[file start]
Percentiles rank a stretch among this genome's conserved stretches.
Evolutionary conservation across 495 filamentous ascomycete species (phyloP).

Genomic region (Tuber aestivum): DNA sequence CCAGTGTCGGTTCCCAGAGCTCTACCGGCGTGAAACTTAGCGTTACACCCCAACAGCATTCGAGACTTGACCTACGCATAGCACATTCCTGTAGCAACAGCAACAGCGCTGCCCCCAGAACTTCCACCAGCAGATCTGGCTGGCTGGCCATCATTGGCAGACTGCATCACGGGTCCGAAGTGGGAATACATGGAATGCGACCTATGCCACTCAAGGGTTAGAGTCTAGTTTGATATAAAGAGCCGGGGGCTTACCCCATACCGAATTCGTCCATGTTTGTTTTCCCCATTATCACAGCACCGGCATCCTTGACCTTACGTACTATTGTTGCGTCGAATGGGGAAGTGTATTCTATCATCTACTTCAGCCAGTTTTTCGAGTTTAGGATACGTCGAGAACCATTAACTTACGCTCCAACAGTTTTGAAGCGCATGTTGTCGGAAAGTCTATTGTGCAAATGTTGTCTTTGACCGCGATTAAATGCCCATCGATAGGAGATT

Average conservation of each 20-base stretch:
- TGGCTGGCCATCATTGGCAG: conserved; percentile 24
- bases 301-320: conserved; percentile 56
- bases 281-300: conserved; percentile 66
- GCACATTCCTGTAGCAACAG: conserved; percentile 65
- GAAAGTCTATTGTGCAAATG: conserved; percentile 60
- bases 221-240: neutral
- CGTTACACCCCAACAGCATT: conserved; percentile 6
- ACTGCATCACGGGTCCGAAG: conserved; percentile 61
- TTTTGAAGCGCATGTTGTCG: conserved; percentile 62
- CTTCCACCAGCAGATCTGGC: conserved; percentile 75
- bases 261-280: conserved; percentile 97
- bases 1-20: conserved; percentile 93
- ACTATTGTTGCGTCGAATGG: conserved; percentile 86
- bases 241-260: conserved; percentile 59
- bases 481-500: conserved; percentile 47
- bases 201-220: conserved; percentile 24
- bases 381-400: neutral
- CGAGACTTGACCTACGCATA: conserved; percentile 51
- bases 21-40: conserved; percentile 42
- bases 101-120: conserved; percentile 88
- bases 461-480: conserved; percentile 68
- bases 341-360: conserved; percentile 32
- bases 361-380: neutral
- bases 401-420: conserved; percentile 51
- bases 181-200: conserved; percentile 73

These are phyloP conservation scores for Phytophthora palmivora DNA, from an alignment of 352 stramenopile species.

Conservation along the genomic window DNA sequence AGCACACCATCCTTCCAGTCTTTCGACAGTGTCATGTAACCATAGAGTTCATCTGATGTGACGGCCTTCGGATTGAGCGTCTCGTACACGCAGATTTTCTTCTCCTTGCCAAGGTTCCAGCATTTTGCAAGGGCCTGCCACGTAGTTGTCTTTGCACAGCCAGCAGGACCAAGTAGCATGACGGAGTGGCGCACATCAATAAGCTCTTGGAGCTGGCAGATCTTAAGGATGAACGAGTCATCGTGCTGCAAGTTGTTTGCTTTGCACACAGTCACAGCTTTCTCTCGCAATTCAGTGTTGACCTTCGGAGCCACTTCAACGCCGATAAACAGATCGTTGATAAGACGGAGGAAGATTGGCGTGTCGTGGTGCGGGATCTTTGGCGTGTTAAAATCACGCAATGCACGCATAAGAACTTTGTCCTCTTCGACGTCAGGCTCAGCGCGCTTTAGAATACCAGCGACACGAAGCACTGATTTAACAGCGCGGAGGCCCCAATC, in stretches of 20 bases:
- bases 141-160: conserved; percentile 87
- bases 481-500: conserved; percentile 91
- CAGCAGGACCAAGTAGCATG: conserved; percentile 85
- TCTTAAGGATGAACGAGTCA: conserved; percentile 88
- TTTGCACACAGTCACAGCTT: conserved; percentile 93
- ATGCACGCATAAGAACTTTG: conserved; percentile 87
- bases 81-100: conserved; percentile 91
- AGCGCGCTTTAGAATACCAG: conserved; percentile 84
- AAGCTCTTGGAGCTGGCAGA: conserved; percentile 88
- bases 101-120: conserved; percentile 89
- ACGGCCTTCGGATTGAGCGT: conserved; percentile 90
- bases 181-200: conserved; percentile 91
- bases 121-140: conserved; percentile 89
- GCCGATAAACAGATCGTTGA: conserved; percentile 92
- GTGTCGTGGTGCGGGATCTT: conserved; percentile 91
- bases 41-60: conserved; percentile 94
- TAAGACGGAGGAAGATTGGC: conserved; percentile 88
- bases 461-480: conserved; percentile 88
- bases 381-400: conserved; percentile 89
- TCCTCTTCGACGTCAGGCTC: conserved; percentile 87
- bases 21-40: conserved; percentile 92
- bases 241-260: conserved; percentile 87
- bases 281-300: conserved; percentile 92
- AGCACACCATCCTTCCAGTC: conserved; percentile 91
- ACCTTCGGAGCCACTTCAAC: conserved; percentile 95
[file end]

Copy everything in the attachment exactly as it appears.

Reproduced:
Percentiles rank a stretch among this genome's conserved stretches.
Evolutionary conservation across 495 filamentous ascomycete species (phyloP).

Genomic region (Tuber aestivum): DNA sequence CCAGTGTCGGTTCCCAGAGCTCTACCGGCGTGAAACTTAGCGTTACACCCCAACAGCATTCGAGACTTGACCTACGCATAGCACATTCCTGTAGCAACAGCAACAGCGCTGCCCCCAGAACTTCCACCAGCAGATCTGGCTGGCTGGCCATCATTGGCAGACTGCATCACGGGTCCGAAGTGGGAATACATGGAATGCGACCTATGCCACTCAAGGGTTAGAGTCTAGTTTGATATAAAGAGCCGGGGGCTTACCCCATACCGAATTCGTCCATGTTTGTTTTCCCCATTATCACAGCACCGGCATCCTTGACCTTACGTACTATTGTTGCGTCGAATGGGGAAGTGTATTCTATCATCTACTTCAGCCAGTTTTTCGAGTTTAGGATACGTCGAGAACCATTAACTTACGCTCCAACAGTTTTGAAGCGCATGTTGTCGGAAAGTCTATTGTGCAAATGTTGTCTTTGACCGCGATTAAATGCCCATCGATAGGAGATT

Average conservation of each 20-base stretch:
- TGGCTGGCCATCATTGGCAG: conserved; percentile 24
- bases 301-320: conserved; percentile 56
- bases 281-300: conserved; percentile 66
- GCACATTCCTGTAGCAACAG: conserved; percentile 65
- GAAAGTCTATTGTGCAAATG: conserved; percentile 60
- bases 221-240: neutral
- CGTTACACCCCAACAGCATT: conserved; percentile 6
- ACTGCATCACGGGTCCGAAG: conserved; percentile 61
- TTTTGAAGCGCATGTTGTCG: conserved; percentile 62
- CTTCCACCAGCAGATCTGGC: conserved; percentile 75
- bases 261-280: conserved; percentile 97
- bases 1-20: conserved; percentile 93
- ACTATTGTTGCGTCGAATGG: conserved; percentile 86
- bases 241-260: conserved; percentile 59
- bases 481-500: conserved; percentile 47
- bases 201-220: conserved; percentile 24
- bases 381-400: neutral
- CGAGACTTGACCTACGCATA: conserved; percentile 51
- bases 21-40: conserved; percentile 42
- bases 101-120: conserved; percentile 88
- bases 461-480: conserved; percentile 68
- bases 341-360: conserved; percentile 32
- bases 361-380: neutral
- bases 401-420: conserved; percentile 51
- bases 181-200: conserved; percentile 73

These are phyloP conservation scores for Phytophthora palmivora DNA, from an alignment of 352 stramenopile species.

Conservation along the genomic window DNA sequence AGCACACCATCCTTCCAGTCTTTCGACAGTGTCATGTAACCATAGAGTTCATCTGATGTGACGGCCTTCGGATTGAGCGTCTCGTACACGCAGATTTTCTTCTCCTTGCCAAGGTTCCAGCATTTTGCAAGGGCCTGCCACGTAGTTGTCTTTGCACAGCCAGCAGGACCAAGTAGCATGACGGAGTGGCGCACATCAATAAGCTCTTGGAGCTGGCAGATCTTAAGGATGAACGAGTCATCGTGCTGCAAGTTGTTTGCTTTGCACACAGTCACAGCTTTCTCTCGCAATTCAGTGTTGACCTTCGGAGCCACTTCAACGCCGATAAACAGATCGTTGATAAGACGGAGGAAGATTGGCGTGTCGTGGTGCGGGATCTTTGGCGTGTTAAAATCACGCAATGCACGCATAAGAACTTTGTCCTCTTCGACGTCAGGCTCAGCGCGCTTTAGAATACCAGCGACACGAAGCACTGATTTAACAGCGCGGAGGCCCCAATC, in stretches of 20 bases:
- bases 141-160: conserved; percentile 87
- bases 481-500: conserved; percentile 91
- CAGCAGGACCAAGTAGCATG: conserved; percentile 85
- TCTTAAGGATGAACGAGTCA: conserved; percentile 88
- TTTGCACACAGTCACAGCTT: conserved; percentile 93
- ATGCACGCATAAGAACTTTG: conserved; percentile 87
- bases 81-100: conserved; percentile 91
- AGCGCGCTTTAGAATACCAG: conserved; percentile 84
- AAGCTCTTGGAGCTGGCAGA: conserved; percentile 88
- bases 101-120: conserved; percentile 89
- ACGGCCTTCGGATTGAGCGT: conserved; percentile 90
- bases 181-200: conserved; percentile 91
- bases 121-140: conserved; percentile 89
- GCCGATAAACAGATCGTTGA: conserved; percentile 92
- GTGTCGTGGTGCGGGATCTT: conserved; percentile 91
- bases 41-60: conserved; percentile 94
- TAAGACGGAGGAAGATTGGC: conserved; percentile 88
- bases 461-480: conserved; percentile 88
- bases 381-400: conserved; percentile 89
- TCCTCTTCGACGTCAGGCTC: conserved; percentile 87
- bases 21-40: conserved; percentile 92
- bases 241-260: conserved; percentile 87
- bases 281-300: conserved; percentile 92
- AGCACACCATCCTTCCAGTC: conserved; percentile 91
- ACCTTCGGAGCCACTTCAAC: conserved; percentile 95